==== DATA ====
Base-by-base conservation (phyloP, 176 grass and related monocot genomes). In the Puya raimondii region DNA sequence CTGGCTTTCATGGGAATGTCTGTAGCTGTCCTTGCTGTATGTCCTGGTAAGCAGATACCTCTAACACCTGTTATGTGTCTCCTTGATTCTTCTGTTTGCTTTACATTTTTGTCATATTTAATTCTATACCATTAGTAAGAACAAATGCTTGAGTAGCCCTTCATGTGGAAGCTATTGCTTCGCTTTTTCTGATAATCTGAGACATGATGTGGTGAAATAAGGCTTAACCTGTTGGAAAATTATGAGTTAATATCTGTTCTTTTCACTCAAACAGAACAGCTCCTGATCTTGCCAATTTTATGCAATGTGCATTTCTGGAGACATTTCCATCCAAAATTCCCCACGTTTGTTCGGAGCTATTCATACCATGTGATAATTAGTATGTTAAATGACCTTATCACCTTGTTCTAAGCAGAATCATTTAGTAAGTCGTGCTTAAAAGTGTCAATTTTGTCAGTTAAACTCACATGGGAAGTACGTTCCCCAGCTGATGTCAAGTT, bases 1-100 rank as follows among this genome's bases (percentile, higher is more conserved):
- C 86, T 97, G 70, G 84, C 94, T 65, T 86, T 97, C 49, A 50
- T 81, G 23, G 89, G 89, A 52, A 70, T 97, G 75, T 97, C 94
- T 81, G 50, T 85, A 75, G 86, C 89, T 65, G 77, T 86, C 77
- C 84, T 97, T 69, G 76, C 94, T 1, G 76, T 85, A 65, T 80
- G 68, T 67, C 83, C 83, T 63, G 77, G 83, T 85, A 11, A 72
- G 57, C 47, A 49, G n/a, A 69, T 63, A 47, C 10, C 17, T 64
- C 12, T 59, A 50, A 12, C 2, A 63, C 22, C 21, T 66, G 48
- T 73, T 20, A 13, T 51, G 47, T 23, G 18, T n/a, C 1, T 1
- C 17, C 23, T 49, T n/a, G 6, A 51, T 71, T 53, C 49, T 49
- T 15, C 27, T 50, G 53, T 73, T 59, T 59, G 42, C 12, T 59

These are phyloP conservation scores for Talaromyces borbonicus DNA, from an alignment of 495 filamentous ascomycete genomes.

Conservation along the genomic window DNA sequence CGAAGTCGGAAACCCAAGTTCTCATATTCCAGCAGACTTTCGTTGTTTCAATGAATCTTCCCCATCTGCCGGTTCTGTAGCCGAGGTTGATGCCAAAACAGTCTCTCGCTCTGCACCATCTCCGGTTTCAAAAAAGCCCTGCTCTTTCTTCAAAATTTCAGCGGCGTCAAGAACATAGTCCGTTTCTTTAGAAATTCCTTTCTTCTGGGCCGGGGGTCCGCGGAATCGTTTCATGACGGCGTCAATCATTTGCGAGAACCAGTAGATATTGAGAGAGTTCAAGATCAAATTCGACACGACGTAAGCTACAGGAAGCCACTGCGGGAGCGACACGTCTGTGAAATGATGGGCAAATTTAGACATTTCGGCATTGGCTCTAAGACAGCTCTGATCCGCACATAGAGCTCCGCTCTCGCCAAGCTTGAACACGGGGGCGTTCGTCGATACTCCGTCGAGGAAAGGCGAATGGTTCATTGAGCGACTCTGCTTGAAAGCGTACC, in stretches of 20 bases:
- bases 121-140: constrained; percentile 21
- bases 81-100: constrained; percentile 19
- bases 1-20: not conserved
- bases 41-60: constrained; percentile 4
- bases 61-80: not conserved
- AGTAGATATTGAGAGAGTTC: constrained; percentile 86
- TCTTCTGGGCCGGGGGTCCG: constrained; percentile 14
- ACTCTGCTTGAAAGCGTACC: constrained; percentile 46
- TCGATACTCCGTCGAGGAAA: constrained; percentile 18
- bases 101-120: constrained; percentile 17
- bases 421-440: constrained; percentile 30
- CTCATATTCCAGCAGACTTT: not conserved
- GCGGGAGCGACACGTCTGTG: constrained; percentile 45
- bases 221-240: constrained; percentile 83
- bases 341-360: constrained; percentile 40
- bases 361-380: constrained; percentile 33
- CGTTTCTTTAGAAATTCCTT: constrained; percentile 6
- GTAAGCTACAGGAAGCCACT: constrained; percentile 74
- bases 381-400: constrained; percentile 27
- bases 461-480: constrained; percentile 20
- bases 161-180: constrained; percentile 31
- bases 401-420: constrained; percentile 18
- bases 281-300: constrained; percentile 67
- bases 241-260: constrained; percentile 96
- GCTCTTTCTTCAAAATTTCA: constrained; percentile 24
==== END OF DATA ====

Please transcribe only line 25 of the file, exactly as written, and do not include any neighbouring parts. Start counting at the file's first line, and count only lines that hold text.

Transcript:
- CTCATATTCCAGCAGACTTT: not conserved